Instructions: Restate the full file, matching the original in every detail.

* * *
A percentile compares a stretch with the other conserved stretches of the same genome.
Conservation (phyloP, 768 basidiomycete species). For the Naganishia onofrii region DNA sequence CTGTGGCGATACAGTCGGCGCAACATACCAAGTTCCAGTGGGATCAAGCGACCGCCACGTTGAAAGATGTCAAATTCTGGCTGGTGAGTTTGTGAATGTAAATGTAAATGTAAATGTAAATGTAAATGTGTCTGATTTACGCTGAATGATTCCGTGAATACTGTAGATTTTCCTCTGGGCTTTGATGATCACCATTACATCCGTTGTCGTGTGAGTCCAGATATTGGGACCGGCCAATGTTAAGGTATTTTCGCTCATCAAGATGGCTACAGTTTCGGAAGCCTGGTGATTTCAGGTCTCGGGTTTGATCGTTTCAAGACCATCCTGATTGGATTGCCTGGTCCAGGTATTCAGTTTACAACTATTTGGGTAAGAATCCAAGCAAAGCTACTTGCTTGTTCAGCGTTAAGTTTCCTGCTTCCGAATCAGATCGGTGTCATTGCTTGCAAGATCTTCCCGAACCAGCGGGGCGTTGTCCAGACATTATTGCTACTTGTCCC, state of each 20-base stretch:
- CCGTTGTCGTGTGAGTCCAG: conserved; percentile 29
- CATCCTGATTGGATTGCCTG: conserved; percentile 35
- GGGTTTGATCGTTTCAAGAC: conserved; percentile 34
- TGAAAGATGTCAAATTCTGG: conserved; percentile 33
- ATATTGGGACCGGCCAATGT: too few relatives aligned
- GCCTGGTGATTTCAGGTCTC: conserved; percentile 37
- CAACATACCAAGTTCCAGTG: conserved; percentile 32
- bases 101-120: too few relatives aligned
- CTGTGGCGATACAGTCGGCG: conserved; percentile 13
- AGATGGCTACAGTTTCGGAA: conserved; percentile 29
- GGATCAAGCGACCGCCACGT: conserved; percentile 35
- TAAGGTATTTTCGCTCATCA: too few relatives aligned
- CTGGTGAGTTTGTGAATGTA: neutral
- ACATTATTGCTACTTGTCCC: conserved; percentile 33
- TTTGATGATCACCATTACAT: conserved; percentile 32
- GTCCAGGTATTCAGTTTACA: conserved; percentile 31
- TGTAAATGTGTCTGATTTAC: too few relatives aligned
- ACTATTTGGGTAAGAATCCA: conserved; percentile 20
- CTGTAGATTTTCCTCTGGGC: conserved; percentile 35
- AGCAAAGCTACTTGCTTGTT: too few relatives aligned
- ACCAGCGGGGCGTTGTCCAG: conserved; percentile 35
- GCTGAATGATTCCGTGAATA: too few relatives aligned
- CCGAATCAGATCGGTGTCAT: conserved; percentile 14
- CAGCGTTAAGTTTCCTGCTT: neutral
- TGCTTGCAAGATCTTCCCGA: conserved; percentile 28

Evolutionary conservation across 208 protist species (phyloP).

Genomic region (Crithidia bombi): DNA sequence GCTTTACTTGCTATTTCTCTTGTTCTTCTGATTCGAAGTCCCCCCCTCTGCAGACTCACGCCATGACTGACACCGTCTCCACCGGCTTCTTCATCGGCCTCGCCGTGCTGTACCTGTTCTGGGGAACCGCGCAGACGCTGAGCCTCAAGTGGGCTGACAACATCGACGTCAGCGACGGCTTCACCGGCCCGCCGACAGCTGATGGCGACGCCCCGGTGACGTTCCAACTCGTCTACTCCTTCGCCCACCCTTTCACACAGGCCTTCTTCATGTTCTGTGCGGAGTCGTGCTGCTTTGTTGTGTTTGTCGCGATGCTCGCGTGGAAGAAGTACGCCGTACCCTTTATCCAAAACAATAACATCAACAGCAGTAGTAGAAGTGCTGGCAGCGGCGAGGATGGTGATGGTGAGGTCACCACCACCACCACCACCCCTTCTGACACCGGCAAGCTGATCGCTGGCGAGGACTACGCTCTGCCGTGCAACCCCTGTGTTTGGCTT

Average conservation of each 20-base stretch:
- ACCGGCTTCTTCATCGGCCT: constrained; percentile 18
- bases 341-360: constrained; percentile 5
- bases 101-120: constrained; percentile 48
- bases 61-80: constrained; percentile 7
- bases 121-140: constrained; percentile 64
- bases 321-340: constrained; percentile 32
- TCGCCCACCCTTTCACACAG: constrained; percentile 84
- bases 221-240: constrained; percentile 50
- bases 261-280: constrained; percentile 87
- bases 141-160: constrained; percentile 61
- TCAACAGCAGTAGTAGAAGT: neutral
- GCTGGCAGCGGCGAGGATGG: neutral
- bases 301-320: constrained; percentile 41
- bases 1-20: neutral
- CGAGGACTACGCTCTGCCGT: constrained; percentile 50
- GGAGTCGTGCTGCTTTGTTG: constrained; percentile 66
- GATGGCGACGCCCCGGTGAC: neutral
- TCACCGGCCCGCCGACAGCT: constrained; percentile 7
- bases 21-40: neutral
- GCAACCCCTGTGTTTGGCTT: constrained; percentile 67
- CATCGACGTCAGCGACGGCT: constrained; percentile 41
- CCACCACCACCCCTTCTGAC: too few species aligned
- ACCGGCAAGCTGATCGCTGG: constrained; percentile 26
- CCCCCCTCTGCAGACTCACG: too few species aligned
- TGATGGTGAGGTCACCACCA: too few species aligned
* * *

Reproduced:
A percentile compares a stretch with the other conserved stretches of the same genome.
Conservation (phyloP, 768 basidiomycete species). For the Naganishia onofrii region DNA sequence CTGTGGCGATACAGTCGGCGCAACATACCAAGTTCCAGTGGGATCAAGCGACCGCCACGTTGAAAGATGTCAAATTCTGGCTGGTGAGTTTGTGAATGTAAATGTAAATGTAAATGTAAATGTAAATGTGTCTGATTTACGCTGAATGATTCCGTGAATACTGTAGATTTTCCTCTGGGCTTTGATGATCACCATTACATCCGTTGTCGTGTGAGTCCAGATATTGGGACCGGCCAATGTTAAGGTATTTTCGCTCATCAAGATGGCTACAGTTTCGGAAGCCTGGTGATTTCAGGTCTCGGGTTTGATCGTTTCAAGACCATCCTGATTGGATTGCCTGGTCCAGGTATTCAGTTTACAACTATTTGGGTAAGAATCCAAGCAAAGCTACTTGCTTGTTCAGCGTTAAGTTTCCTGCTTCCGAATCAGATCGGTGTCATTGCTTGCAAGATCTTCCCGAACCAGCGGGGCGTTGTCCAGACATTATTGCTACTTGTCCC, state of each 20-base stretch:
- CCGTTGTCGTGTGAGTCCAG: conserved; percentile 29
- CATCCTGATTGGATTGCCTG: conserved; percentile 35
- GGGTTTGATCGTTTCAAGAC: conserved; percentile 34
- TGAAAGATGTCAAATTCTGG: conserved; percentile 33
- ATATTGGGACCGGCCAATGT: too few relatives aligned
- GCCTGGTGATTTCAGGTCTC: conserved; percentile 37
- CAACATACCAAGTTCCAGTG: conserved; percentile 32
- bases 101-120: too few relatives aligned
- CTGTGGCGATACAGTCGGCG: conserved; percentile 13
- AGATGGCTACAGTTTCGGAA: conserved; percentile 29
- GGATCAAGCGACCGCCACGT: conserved; percentile 35
- TAAGGTATTTTCGCTCATCA: too few relatives aligned
- CTGGTGAGTTTGTGAATGTA: neutral
- ACATTATTGCTACTTGTCCC: conserved; percentile 33
- TTTGATGATCACCATTACAT: conserved; percentile 32
- GTCCAGGTATTCAGTTTACA: conserved; percentile 31
- TGTAAATGTGTCTGATTTAC: too few relatives aligned
- ACTATTTGGGTAAGAATCCA: conserved; percentile 20
- CTGTAGATTTTCCTCTGGGC: conserved; percentile 35
- AGCAAAGCTACTTGCTTGTT: too few relatives aligned
- ACCAGCGGGGCGTTGTCCAG: conserved; percentile 35
- GCTGAATGATTCCGTGAATA: too few relatives aligned
- CCGAATCAGATCGGTGTCAT: conserved; percentile 14
- CAGCGTTAAGTTTCCTGCTT: neutral
- TGCTTGCAAGATCTTCCCGA: conserved; percentile 28

Evolutionary conservation across 208 protist species (phyloP).

Genomic region (Crithidia bombi): DNA sequence GCTTTACTTGCTATTTCTCTTGTTCTTCTGATTCGAAGTCCCCCCCTCTGCAGACTCACGCCATGACTGACACCGTCTCCACCGGCTTCTTCATCGGCCTCGCCGTGCTGTACCTGTTCTGGGGAACCGCGCAGACGCTGAGCCTCAAGTGGGCTGACAACATCGACGTCAGCGACGGCTTCACCGGCCCGCCGACAGCTGATGGCGACGCCCCGGTGACGTTCCAACTCGTCTACTCCTTCGCCCACCCTTTCACACAGGCCTTCTTCATGTTCTGTGCGGAGTCGTGCTGCTTTGTTGTGTTTGTCGCGATGCTCGCGTGGAAGAAGTACGCCGTACCCTTTATCCAAAACAATAACATCAACAGCAGTAGTAGAAGTGCTGGCAGCGGCGAGGATGGTGATGGTGAGGTCACCACCACCACCACCACCCCTTCTGACACCGGCAAGCTGATCGCTGGCGAGGACTACGCTCTGCCGTGCAACCCCTGTGTTTGGCTT

Average conservation of each 20-base stretch:
- ACCGGCTTCTTCATCGGCCT: constrained; percentile 18
- bases 341-360: constrained; percentile 5
- bases 101-120: constrained; percentile 48
- bases 61-80: constrained; percentile 7
- bases 121-140: constrained; percentile 64
- bases 321-340: constrained; percentile 32
- TCGCCCACCCTTTCACACAG: constrained; percentile 84
- bases 221-240: constrained; percentile 50
- bases 261-280: constrained; percentile 87
- bases 141-160: constrained; percentile 61
- TCAACAGCAGTAGTAGAAGT: neutral
- GCTGGCAGCGGCGAGGATGG: neutral
- bases 301-320: constrained; percentile 41
- bases 1-20: neutral
- CGAGGACTACGCTCTGCCGT: constrained; percentile 50
- GGAGTCGTGCTGCTTTGTTG: constrained; percentile 66
- GATGGCGACGCCCCGGTGAC: neutral
- TCACCGGCCCGCCGACAGCT: constrained; percentile 7
- bases 21-40: neutral
- GCAACCCCTGTGTTTGGCTT: constrained; percentile 67
- CATCGACGTCAGCGACGGCT: constrained; percentile 41
- CCACCACCACCCCTTCTGAC: too few species aligned
- ACCGGCAAGCTGATCGCTGG: constrained; percentile 26
- CCCCCCTCTGCAGACTCACG: too few species aligned
- TGATGGTGAGGTCACCACCA: too few species aligned